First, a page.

Adding punctuation to a year that saw them return from dormancy with a lively self-titled album, Connecticut space-rockers Landing have released a 32-minute mini-album/EP titled Wave Lair. This year’s Landing acted as a reboot for the group, furthering their already-wide scope into territory which included loud beats and fast tempos. Wave Lair continues this expansion, ranging even further into spaces simultaneously familiar and new.
Side A houses 3 tracks that each clock in at just under 5 minutes. Lead track “Patterns” bursts out of the speakers as one of the poppiest sounding things in Landing’s discography, centered around a whistling keyboard riff which unfolds and collapses with the action of a contraption. It also has one of their most rocking and slithering baselines, playing a co-lead role and lending a head-nodding balance to the airy keyboard riff. At first blush, the live bass sound seemed like a spot of undercooked production, but after a few repetitions it made sense for it to strut it’s stuff in the fore and reinforced the idea that expectations of Landing based on their previous operations should be limited more to a general mood and melodic sense than to a particular process or production value. It also foreshadows the centrality of Daron Gardner’s driving bass work throughout, melodic and nimble but also pushing things forward rhythmically on top of the slappy, herky jerky, and hooky drumbeats.
On the slow-burning Seefeel-indebted “Resonance”, the steady bass charts a course through swelling fields of keyboards, a surging mantra, and the high-pitched echoes of Adrienne Snow’s vocals until the listener finds themselves amid a whirlpool of swirling sonics. The most guitar-centric track here is the murky and brooding “Cover Bare Arms” which feels broadcast from a deeply-burrowed safe zone. It’s the least upfront but the deepest trip here, with the pleading vocals of Aaron Snow talking about “dressing up in black” and “feeling lighter” accompanied by chiming chorus and churning delay pedals which ultimately lift the mood out of the enclosed and into floating vistas and scenic flyovers.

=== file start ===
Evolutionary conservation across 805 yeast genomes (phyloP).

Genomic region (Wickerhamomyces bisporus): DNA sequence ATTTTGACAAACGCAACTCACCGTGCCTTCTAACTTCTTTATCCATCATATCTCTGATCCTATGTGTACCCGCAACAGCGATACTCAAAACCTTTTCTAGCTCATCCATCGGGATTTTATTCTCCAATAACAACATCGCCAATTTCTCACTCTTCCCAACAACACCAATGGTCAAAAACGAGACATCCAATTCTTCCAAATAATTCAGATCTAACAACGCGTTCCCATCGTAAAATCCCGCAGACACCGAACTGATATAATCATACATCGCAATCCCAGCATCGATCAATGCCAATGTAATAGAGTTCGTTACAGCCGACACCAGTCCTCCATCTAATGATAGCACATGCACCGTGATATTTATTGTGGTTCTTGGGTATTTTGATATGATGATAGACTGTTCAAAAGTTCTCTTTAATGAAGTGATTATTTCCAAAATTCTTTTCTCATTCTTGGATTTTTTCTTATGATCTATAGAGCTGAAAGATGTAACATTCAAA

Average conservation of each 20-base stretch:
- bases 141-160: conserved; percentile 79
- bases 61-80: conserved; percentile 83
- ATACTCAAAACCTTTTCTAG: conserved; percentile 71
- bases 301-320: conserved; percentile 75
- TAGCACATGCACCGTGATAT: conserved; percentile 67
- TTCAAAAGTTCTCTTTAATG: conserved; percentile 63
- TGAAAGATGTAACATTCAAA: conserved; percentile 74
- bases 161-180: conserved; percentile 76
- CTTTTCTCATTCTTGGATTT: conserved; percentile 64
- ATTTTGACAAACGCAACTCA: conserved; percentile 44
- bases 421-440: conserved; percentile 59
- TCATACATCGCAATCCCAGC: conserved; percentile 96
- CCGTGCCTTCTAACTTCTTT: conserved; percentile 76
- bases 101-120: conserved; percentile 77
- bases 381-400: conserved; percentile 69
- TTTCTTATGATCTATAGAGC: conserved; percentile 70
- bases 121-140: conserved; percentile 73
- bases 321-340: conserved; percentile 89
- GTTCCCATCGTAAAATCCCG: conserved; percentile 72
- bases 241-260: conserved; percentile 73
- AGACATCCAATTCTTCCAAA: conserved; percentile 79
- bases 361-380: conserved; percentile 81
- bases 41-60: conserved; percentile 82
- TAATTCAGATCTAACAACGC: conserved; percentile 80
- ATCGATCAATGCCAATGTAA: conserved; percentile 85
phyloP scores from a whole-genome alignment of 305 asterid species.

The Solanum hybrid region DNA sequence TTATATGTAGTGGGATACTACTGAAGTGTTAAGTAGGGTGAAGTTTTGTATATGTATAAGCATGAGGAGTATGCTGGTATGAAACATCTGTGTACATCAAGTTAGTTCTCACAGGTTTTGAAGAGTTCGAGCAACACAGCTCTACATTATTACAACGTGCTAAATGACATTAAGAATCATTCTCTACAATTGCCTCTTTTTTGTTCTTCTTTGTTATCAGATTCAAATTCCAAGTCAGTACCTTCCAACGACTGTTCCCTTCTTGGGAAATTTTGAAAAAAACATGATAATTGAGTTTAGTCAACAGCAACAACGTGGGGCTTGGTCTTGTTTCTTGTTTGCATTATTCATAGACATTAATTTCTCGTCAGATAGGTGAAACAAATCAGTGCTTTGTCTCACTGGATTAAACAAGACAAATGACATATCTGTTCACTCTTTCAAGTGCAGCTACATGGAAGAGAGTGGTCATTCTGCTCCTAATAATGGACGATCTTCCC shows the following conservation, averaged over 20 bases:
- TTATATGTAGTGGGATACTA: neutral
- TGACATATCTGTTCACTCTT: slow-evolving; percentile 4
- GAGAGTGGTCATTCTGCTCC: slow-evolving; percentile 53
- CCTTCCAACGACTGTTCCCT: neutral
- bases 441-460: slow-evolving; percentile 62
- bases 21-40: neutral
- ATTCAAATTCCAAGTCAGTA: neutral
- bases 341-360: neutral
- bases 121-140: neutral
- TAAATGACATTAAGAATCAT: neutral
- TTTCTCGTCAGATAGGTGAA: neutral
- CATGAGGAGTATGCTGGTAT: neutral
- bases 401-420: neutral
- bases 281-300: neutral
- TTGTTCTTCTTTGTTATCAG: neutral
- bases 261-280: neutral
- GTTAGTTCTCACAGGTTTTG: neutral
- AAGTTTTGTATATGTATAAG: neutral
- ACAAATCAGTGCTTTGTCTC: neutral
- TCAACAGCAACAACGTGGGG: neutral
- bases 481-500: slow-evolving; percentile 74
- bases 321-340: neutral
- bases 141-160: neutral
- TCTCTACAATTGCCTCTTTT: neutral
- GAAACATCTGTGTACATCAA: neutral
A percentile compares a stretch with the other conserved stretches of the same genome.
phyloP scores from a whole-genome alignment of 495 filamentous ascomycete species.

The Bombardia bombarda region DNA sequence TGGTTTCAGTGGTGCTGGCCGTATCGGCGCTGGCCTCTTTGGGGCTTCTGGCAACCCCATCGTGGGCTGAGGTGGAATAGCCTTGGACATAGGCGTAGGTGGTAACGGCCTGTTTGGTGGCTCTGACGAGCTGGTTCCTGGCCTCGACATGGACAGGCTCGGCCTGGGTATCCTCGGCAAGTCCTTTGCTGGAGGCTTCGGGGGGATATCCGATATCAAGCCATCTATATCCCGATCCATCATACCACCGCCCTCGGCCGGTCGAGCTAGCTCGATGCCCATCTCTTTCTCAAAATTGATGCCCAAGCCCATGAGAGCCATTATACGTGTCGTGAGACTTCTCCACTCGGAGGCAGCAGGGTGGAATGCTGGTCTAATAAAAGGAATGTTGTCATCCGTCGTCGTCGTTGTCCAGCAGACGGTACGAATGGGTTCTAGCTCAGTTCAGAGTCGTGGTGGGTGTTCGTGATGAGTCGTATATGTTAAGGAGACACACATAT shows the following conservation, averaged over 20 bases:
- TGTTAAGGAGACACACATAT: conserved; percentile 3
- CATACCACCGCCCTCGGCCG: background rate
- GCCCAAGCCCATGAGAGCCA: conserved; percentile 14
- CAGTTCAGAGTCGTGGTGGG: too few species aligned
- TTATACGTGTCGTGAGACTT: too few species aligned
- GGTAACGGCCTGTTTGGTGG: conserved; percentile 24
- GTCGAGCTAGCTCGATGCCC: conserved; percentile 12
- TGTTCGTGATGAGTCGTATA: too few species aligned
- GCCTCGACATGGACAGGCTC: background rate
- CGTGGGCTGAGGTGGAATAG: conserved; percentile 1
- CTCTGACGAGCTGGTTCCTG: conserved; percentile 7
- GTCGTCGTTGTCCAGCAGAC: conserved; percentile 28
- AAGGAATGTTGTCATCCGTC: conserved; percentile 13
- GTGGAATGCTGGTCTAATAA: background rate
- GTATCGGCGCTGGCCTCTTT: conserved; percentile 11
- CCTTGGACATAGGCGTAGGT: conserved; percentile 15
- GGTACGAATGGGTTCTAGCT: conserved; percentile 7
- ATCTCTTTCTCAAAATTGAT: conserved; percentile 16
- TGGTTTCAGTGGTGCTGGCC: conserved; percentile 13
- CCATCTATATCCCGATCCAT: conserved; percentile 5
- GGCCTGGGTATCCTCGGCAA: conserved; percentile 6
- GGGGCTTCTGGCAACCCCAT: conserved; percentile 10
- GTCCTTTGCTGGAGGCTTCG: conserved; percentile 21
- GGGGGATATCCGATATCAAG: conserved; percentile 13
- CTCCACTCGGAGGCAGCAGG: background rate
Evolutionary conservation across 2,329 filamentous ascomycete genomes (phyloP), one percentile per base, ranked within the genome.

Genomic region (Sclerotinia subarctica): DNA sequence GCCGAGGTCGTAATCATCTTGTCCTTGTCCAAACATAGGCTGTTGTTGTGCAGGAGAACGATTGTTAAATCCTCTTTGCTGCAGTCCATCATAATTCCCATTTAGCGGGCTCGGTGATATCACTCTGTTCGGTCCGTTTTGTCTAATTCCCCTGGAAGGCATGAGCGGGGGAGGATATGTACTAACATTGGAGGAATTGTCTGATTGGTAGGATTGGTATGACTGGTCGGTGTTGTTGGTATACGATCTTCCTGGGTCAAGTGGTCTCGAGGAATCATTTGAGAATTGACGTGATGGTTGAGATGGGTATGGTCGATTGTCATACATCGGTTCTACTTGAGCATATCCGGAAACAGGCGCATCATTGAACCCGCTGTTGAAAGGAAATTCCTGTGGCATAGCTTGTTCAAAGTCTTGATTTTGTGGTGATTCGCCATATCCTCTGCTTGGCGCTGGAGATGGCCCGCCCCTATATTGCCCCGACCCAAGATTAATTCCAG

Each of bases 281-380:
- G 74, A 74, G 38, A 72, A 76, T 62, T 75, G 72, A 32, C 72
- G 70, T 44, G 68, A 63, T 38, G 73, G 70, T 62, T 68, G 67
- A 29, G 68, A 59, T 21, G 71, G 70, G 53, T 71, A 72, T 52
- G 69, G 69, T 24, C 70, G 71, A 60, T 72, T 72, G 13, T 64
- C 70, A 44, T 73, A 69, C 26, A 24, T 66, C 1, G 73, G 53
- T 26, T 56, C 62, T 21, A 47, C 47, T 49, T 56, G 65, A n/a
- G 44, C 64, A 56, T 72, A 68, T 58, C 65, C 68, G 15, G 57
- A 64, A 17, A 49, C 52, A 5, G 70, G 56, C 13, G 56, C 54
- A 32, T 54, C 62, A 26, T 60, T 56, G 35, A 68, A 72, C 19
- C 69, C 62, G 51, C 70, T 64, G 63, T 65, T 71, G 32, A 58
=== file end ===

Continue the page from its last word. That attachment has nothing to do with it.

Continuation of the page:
Side B is home to the sprawling 19-minute title track, a bit of a throwback for the band in length, but not in style. The repetition of a vibrating drum sequence sits as the centerpiece, joined by charges of EBow, drifting synth squiggles, and delayed strums. The 6-minute intro feels like a float through sonic space debris, after which a bright sliver of horizon begins to reveal itself, a corona of sound which slowly grows to become the main attraction. Adrienne jumps in, singing about “twisting and turning” and “heavy heads stretched toward the sun” as guitars emit light and a gaggle of synths climb to an analog fanfare. After the climax, dregs of delay dissipate along with the resurgent beat in a peaceful comedown – the track could be looped end to beginning and you may not notice, blissfully living the rest of your life inside of a lair of waves.
It’s fitting that the choice of title for this recording refers to a location centered around sonics, because all the changes in Landing – the economy of a three-piece, drummer moving to bass full-time without replacement, and a perspective that comes with lifespan maturity – have created a new playground/laboratory for the band to explore their gifts in a new dynamic. Thankfully, they are confident, detail-oriented, and dexterous, and continue pumping out worthy material. Wave Lair points to an even more diverse future for the band.